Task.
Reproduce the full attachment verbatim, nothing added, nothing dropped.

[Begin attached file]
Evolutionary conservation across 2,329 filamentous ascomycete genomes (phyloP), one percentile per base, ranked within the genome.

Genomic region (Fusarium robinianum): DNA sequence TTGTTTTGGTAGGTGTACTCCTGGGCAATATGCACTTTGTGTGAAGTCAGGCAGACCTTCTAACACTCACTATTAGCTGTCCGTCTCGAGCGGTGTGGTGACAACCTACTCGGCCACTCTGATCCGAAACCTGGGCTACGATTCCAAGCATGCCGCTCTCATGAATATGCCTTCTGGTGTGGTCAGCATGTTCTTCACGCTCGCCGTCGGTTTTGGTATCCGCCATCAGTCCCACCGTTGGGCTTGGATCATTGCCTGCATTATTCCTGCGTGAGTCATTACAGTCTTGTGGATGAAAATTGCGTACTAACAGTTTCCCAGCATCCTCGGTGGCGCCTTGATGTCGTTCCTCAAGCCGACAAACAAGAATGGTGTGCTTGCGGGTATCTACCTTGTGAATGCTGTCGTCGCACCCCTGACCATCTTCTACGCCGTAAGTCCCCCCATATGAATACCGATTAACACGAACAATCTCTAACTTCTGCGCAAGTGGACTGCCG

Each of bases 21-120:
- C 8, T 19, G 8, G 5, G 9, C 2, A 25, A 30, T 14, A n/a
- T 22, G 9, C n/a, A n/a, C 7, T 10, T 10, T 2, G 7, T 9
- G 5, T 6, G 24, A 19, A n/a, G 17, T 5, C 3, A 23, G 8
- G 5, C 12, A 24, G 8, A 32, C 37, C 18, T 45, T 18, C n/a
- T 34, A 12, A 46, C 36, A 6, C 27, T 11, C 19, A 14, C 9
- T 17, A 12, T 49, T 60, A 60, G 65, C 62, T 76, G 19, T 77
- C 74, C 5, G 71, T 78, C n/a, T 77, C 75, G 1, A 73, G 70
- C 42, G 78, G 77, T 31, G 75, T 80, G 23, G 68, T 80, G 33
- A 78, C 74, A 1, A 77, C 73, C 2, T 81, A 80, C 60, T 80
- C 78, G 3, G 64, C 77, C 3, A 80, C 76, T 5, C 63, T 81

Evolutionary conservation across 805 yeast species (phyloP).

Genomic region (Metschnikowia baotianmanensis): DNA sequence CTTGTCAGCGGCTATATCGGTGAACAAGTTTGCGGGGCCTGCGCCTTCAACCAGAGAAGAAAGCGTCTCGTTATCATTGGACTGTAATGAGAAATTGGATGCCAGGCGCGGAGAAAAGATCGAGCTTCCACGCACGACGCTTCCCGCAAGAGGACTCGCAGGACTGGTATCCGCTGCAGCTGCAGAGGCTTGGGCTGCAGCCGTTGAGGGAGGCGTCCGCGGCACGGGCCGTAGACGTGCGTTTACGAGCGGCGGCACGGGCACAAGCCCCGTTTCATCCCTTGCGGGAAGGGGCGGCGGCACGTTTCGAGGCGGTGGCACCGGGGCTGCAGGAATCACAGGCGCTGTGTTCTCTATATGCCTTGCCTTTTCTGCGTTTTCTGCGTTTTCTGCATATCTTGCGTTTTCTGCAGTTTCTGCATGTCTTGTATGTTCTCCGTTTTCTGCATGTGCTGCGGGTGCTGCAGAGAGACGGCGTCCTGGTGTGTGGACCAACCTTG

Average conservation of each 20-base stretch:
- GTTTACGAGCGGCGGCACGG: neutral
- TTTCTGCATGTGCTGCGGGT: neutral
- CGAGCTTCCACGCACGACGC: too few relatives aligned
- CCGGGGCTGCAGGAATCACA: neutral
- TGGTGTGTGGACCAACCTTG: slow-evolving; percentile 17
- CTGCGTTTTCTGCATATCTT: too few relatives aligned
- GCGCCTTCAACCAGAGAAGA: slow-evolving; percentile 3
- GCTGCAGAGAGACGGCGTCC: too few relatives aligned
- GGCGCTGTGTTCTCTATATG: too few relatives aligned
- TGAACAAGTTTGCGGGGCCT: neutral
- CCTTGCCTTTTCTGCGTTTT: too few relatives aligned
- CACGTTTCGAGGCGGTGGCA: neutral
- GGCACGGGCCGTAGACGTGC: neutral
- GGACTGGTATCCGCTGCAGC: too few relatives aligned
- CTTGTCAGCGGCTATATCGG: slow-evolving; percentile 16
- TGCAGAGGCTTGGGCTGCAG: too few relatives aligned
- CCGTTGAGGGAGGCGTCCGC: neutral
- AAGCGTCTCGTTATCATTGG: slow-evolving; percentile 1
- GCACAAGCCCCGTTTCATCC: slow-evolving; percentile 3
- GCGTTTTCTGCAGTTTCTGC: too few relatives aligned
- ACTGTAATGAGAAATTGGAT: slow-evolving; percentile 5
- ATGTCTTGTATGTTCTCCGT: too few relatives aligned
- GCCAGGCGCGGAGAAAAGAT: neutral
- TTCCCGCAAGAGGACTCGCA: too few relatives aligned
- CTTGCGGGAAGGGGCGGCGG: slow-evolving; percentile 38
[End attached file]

Evolutionary conservation across 2,329 filamentous ascomycete genomes (phyloP), one percentile per base, ranked within the genome.

Genomic region (Fusarium robinianum): DNA sequence TTGTTTTGGTAGGTGTACTCCTGGGCAATATGCACTTTGTGTGAAGTCAGGCAGACCTTCTAACACTCACTATTAGCTGTCCGTCTCGAGCGGTGTGGTGACAACCTACTCGGCCACTCTGATCCGAAACCTGGGCTACGATTCCAAGCATGCCGCTCTCATGAATATGCCTTCTGGTGTGGTCAGCATGTTCTTCACGCTCGCCGTCGGTTTTGGTATCCGCCATCAGTCCCACCGTTGGGCTTGGATCATTGCCTGCATTATTCCTGCGTGAGTCATTACAGTCTTGTGGATGAAAATTGCGTACTAACAGTTTCCCAGCATCCTCGGTGGCGCCTTGATGTCGTTCCTCAAGCCGACAAACAAGAATGGTGTGCTTGCGGGTATCTACCTTGTGAATGCTGTCGTCGCACCCCTGACCATCTTCTACGCCGTAAGTCCCCCCATATGAATACCGATTAACACGAACAATCTCTAACTTCTGCGCAAGTGGACTGCCG

Each of bases 21-120:
- C 8, T 19, G 8, G 5, G 9, C 2, A 25, A 30, T 14, A n/a
- T 22, G 9, C n/a, A n/a, C 7, T 10, T 10, T 2, G 7, T 9
- G 5, T 6, G 24, A 19, A n/a, G 17, T 5, C 3, A 23, G 8
- G 5, C 12, A 24, G 8, A 32, C 37, C 18, T 45, T 18, C n/a
- T 34, A 12, A 46, C 36, A 6, C 27, T 11, C 19, A 14, C 9
- T 17, A 12, T 49, T 60, A 60, G 65, C 62, T 76, G 19, T 77
- C 74, C 5, G 71, T 78, C n/a, T 77, C 75, G 1, A 73, G 70
- C 42, G 78, G 77, T 31, G 75, T 80, G 23, G 68, T 80, G 33
- A 78, C 74, A 1, A 77, C 73, C 2, T 81, A 80, C 60, T 80
- C 78, G 3, G 64, C 77, C 3, A 80, C 76, T 5, C 63, T 81

Evolutionary conservation across 805 yeast species (phyloP).

Genomic region (Metschnikowia baotianmanensis): DNA sequence CTTGTCAGCGGCTATATCGGTGAACAAGTTTGCGGGGCCTGCGCCTTCAACCAGAGAAGAAAGCGTCTCGTTATCATTGGACTGTAATGAGAAATTGGATGCCAGGCGCGGAGAAAAGATCGAGCTTCCACGCACGACGCTTCCCGCAAGAGGACTCGCAGGACTGGTATCCGCTGCAGCTGCAGAGGCTTGGGCTGCAGCCGTTGAGGGAGGCGTCCGCGGCACGGGCCGTAGACGTGCGTTTACGAGCGGCGGCACGGGCACAAGCCCCGTTTCATCCCTTGCGGGAAGGGGCGGCGGCACGTTTCGAGGCGGTGGCACCGGGGCTGCAGGAATCACAGGCGCTGTGTTCTCTATATGCCTTGCCTTTTCTGCGTTTTCTGCGTTTTCTGCATATCTTGCGTTTTCTGCAGTTTCTGCATGTCTTGTATGTTCTCCGTTTTCTGCATGTGCTGCGGGTGCTGCAGAGAGACGGCGTCCTGGTGTGTGGACCAACCTTG

Average conservation of each 20-base stretch:
- GTTTACGAGCGGCGGCACGG: neutral
- TTTCTGCATGTGCTGCGGGT: neutral
- CGAGCTTCCACGCACGACGC: too few relatives aligned
- CCGGGGCTGCAGGAATCACA: neutral
- TGGTGTGTGGACCAACCTTG: slow-evolving; percentile 17
- CTGCGTTTTCTGCATATCTT: too few relatives aligned
- GCGCCTTCAACCAGAGAAGA: slow-evolving; percentile 3
- GCTGCAGAGAGACGGCGTCC: too few relatives aligned
- GGCGCTGTGTTCTCTATATG: too few relatives aligned
- TGAACAAGTTTGCGGGGCCT: neutral
- CCTTGCCTTTTCTGCGTTTT: too few relatives aligned
- CACGTTTCGAGGCGGTGGCA: neutral
- GGCACGGGCCGTAGACGTGC: neutral
- GGACTGGTATCCGCTGCAGC: too few relatives aligned
- CTTGTCAGCGGCTATATCGG: slow-evolving; percentile 16
- TGCAGAGGCTTGGGCTGCAG: too few relatives aligned
- CCGTTGAGGGAGGCGTCCGC: neutral
- AAGCGTCTCGTTATCATTGG: slow-evolving; percentile 1
- GCACAAGCCCCGTTTCATCC: slow-evolving; percentile 3
- GCGTTTTCTGCAGTTTCTGC: too few relatives aligned
- ACTGTAATGAGAAATTGGAT: slow-evolving; percentile 5
- ATGTCTTGTATGTTCTCCGT: too few relatives aligned
- GCCAGGCGCGGAGAAAAGAT: neutral
- TTCCCGCAAGAGGACTCGCA: too few relatives aligned
- CTTGCGGGAAGGGGCGGCGG: slow-evolving; percentile 38